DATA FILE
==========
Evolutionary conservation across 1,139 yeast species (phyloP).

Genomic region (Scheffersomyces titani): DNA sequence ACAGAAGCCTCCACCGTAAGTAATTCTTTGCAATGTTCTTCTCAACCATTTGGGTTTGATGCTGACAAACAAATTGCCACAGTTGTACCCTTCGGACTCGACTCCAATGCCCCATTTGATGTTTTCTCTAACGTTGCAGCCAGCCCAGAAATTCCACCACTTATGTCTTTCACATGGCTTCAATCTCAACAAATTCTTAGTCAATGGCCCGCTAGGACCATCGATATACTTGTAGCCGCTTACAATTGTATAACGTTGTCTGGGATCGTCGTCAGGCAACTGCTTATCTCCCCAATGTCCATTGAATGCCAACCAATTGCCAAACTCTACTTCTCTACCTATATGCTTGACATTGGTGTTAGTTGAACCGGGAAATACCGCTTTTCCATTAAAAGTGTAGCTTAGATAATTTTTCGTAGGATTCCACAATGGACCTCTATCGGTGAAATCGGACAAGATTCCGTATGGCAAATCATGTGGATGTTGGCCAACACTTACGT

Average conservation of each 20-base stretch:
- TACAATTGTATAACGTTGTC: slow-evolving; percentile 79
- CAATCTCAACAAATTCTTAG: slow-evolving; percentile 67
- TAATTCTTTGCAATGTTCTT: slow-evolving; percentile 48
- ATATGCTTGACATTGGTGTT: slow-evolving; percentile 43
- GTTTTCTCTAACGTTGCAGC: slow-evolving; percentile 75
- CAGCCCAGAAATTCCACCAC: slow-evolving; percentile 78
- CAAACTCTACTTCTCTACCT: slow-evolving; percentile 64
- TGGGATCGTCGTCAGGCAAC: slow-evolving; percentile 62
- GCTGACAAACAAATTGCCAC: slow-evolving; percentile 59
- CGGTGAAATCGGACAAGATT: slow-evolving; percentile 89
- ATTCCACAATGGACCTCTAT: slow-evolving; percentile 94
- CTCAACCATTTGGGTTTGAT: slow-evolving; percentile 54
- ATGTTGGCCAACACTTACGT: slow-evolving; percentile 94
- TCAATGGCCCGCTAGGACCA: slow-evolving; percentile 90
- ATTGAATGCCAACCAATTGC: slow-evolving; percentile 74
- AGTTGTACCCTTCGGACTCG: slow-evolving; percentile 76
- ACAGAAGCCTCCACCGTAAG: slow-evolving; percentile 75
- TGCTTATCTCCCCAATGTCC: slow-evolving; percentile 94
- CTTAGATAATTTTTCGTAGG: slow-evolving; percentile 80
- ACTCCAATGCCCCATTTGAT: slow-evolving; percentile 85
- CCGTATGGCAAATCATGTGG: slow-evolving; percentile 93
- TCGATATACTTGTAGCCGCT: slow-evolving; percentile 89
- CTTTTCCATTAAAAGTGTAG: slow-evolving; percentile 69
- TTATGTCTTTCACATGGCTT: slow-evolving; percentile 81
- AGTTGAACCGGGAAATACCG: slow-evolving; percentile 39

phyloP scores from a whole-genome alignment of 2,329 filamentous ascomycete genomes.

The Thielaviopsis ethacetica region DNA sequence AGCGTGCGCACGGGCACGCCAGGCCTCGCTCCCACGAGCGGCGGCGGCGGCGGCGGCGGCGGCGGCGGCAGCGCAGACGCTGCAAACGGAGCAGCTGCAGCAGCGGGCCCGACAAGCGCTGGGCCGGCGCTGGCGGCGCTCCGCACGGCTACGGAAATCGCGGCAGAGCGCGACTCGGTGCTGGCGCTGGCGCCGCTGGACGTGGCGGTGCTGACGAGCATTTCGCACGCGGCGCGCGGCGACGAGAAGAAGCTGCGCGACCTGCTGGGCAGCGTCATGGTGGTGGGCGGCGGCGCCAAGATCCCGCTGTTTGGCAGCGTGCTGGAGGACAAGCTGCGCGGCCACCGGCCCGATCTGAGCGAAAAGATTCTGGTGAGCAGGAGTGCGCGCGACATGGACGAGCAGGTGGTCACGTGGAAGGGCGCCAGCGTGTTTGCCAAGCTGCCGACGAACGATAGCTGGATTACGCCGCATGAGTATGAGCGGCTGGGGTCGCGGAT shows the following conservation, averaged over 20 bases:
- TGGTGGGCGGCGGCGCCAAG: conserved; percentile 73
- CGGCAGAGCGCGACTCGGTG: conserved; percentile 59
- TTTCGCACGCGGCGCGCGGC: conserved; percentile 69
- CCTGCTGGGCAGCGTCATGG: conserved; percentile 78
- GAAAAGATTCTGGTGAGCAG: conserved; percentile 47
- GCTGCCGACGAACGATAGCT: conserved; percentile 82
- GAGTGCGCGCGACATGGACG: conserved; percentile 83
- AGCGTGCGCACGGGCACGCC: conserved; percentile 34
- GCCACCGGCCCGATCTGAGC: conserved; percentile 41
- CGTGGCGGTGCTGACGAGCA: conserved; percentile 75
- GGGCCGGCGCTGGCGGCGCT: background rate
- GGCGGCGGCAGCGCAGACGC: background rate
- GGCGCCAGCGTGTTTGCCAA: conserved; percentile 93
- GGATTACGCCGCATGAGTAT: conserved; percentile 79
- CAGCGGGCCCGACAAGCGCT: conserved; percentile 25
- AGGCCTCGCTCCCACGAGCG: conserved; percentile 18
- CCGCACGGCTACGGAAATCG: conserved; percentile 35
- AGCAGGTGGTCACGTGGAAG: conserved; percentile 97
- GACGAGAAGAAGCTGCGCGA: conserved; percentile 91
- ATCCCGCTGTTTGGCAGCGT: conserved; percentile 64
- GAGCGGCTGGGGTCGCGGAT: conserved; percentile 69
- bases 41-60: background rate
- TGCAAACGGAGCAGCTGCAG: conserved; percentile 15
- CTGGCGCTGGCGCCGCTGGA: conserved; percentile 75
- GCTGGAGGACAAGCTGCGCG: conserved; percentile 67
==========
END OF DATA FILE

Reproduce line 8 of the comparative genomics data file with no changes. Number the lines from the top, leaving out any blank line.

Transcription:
- GTTTTCTCTAACGTTGCAGC: slow-evolving; percentile 75